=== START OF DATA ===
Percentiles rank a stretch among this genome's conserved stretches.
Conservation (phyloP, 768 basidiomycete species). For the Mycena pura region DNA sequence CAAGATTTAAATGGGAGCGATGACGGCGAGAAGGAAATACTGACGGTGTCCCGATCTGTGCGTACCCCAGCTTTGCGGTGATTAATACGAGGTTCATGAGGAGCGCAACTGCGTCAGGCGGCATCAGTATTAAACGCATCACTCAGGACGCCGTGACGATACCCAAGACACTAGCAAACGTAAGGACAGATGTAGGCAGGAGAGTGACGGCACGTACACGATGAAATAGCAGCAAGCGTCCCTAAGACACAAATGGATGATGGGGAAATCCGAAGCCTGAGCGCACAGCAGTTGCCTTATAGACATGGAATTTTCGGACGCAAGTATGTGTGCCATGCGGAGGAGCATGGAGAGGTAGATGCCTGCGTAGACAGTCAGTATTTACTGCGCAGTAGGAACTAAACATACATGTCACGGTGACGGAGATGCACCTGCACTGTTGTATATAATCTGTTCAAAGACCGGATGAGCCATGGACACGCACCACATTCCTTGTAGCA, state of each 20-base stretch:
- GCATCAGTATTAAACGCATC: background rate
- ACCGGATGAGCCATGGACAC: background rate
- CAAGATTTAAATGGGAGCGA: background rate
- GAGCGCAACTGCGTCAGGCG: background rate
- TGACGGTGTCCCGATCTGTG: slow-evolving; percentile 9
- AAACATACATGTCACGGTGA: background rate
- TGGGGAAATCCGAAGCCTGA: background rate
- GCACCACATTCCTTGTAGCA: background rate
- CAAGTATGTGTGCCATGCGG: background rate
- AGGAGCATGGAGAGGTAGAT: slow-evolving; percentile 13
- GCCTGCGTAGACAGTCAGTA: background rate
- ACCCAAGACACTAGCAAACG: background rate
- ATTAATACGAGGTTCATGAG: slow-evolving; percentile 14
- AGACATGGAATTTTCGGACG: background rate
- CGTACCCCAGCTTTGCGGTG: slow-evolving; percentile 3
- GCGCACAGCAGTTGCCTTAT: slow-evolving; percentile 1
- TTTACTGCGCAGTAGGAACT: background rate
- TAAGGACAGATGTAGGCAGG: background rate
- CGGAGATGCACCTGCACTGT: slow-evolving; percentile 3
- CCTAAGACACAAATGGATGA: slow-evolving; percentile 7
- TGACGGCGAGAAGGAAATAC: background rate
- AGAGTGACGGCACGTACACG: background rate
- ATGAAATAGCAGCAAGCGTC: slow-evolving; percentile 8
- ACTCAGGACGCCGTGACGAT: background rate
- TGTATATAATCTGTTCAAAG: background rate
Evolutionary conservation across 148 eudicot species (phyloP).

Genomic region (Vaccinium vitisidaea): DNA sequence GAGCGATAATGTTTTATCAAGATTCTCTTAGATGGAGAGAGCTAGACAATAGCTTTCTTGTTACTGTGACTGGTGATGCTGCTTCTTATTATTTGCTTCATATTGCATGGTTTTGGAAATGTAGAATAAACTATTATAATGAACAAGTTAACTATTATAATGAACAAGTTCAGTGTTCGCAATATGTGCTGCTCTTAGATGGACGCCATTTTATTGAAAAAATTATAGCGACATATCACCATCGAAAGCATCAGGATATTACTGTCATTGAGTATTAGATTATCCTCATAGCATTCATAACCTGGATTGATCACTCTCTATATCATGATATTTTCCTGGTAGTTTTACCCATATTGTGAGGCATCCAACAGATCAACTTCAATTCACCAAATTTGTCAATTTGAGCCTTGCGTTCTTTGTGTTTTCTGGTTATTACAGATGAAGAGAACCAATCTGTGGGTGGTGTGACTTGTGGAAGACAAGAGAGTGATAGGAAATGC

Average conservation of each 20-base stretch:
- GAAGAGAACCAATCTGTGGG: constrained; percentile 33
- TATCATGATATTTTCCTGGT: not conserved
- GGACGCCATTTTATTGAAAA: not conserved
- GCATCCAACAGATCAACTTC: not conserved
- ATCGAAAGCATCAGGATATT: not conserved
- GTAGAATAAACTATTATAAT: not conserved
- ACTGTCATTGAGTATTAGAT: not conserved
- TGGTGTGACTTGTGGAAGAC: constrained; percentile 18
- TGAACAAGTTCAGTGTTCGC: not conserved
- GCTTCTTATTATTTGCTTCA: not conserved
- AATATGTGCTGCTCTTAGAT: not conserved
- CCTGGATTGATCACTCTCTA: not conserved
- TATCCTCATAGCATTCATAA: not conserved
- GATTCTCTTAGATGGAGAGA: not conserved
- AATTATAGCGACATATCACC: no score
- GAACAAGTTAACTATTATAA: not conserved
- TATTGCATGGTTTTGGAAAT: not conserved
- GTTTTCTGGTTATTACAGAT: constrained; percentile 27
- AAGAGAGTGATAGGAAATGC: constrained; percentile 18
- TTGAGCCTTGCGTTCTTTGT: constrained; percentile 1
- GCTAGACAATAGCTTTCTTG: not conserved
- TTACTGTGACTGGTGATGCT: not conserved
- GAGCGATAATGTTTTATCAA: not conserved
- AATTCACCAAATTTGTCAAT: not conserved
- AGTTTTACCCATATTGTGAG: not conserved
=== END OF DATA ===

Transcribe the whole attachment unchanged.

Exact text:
Percentiles rank a stretch among this genome's conserved stretches.
Conservation (phyloP, 768 basidiomycete species). For the Mycena pura region DNA sequence CAAGATTTAAATGGGAGCGATGACGGCGAGAAGGAAATACTGACGGTGTCCCGATCTGTGCGTACCCCAGCTTTGCGGTGATTAATACGAGGTTCATGAGGAGCGCAACTGCGTCAGGCGGCATCAGTATTAAACGCATCACTCAGGACGCCGTGACGATACCCAAGACACTAGCAAACGTAAGGACAGATGTAGGCAGGAGAGTGACGGCACGTACACGATGAAATAGCAGCAAGCGTCCCTAAGACACAAATGGATGATGGGGAAATCCGAAGCCTGAGCGCACAGCAGTTGCCTTATAGACATGGAATTTTCGGACGCAAGTATGTGTGCCATGCGGAGGAGCATGGAGAGGTAGATGCCTGCGTAGACAGTCAGTATTTACTGCGCAGTAGGAACTAAACATACATGTCACGGTGACGGAGATGCACCTGCACTGTTGTATATAATCTGTTCAAAGACCGGATGAGCCATGGACACGCACCACATTCCTTGTAGCA, state of each 20-base stretch:
- GCATCAGTATTAAACGCATC: background rate
- ACCGGATGAGCCATGGACAC: background rate
- CAAGATTTAAATGGGAGCGA: background rate
- GAGCGCAACTGCGTCAGGCG: background rate
- TGACGGTGTCCCGATCTGTG: slow-evolving; percentile 9
- AAACATACATGTCACGGTGA: background rate
- TGGGGAAATCCGAAGCCTGA: background rate
- GCACCACATTCCTTGTAGCA: background rate
- CAAGTATGTGTGCCATGCGG: background rate
- AGGAGCATGGAGAGGTAGAT: slow-evolving; percentile 13
- GCCTGCGTAGACAGTCAGTA: background rate
- ACCCAAGACACTAGCAAACG: background rate
- ATTAATACGAGGTTCATGAG: slow-evolving; percentile 14
- AGACATGGAATTTTCGGACG: background rate
- CGTACCCCAGCTTTGCGGTG: slow-evolving; percentile 3
- GCGCACAGCAGTTGCCTTAT: slow-evolving; percentile 1
- TTTACTGCGCAGTAGGAACT: background rate
- TAAGGACAGATGTAGGCAGG: background rate
- CGGAGATGCACCTGCACTGT: slow-evolving; percentile 3
- CCTAAGACACAAATGGATGA: slow-evolving; percentile 7
- TGACGGCGAGAAGGAAATAC: background rate
- AGAGTGACGGCACGTACACG: background rate
- ATGAAATAGCAGCAAGCGTC: slow-evolving; percentile 8
- ACTCAGGACGCCGTGACGAT: background rate
- TGTATATAATCTGTTCAAAG: background rate
Evolutionary conservation across 148 eudicot species (phyloP).

Genomic region (Vaccinium vitisidaea): DNA sequence GAGCGATAATGTTTTATCAAGATTCTCTTAGATGGAGAGAGCTAGACAATAGCTTTCTTGTTACTGTGACTGGTGATGCTGCTTCTTATTATTTGCTTCATATTGCATGGTTTTGGAAATGTAGAATAAACTATTATAATGAACAAGTTAACTATTATAATGAACAAGTTCAGTGTTCGCAATATGTGCTGCTCTTAGATGGACGCCATTTTATTGAAAAAATTATAGCGACATATCACCATCGAAAGCATCAGGATATTACTGTCATTGAGTATTAGATTATCCTCATAGCATTCATAACCTGGATTGATCACTCTCTATATCATGATATTTTCCTGGTAGTTTTACCCATATTGTGAGGCATCCAACAGATCAACTTCAATTCACCAAATTTGTCAATTTGAGCCTTGCGTTCTTTGTGTTTTCTGGTTATTACAGATGAAGAGAACCAATCTGTGGGTGGTGTGACTTGTGGAAGACAAGAGAGTGATAGGAAATGC

Average conservation of each 20-base stretch:
- GAAGAGAACCAATCTGTGGG: constrained; percentile 33
- TATCATGATATTTTCCTGGT: not conserved
- GGACGCCATTTTATTGAAAA: not conserved
- GCATCCAACAGATCAACTTC: not conserved
- ATCGAAAGCATCAGGATATT: not conserved
- GTAGAATAAACTATTATAAT: not conserved
- ACTGTCATTGAGTATTAGAT: not conserved
- TGGTGTGACTTGTGGAAGAC: constrained; percentile 18
- TGAACAAGTTCAGTGTTCGC: not conserved
- GCTTCTTATTATTTGCTTCA: not conserved
- AATATGTGCTGCTCTTAGAT: not conserved
- CCTGGATTGATCACTCTCTA: not conserved
- TATCCTCATAGCATTCATAA: not conserved
- GATTCTCTTAGATGGAGAGA: not conserved
- AATTATAGCGACATATCACC: no score
- GAACAAGTTAACTATTATAA: not conserved
- TATTGCATGGTTTTGGAAAT: not conserved
- GTTTTCTGGTTATTACAGAT: constrained; percentile 27
- AAGAGAGTGATAGGAAATGC: constrained; percentile 18
- TTGAGCCTTGCGTTCTTTGT: constrained; percentile 1
- GCTAGACAATAGCTTTCTTG: not conserved
- TTACTGTGACTGGTGATGCT: not conserved
- GAGCGATAATGTTTTATCAA: not conserved
- AATTCACCAAATTTGTCAAT: not conserved
- AGTTTTACCCATATTGTGAG: not conserved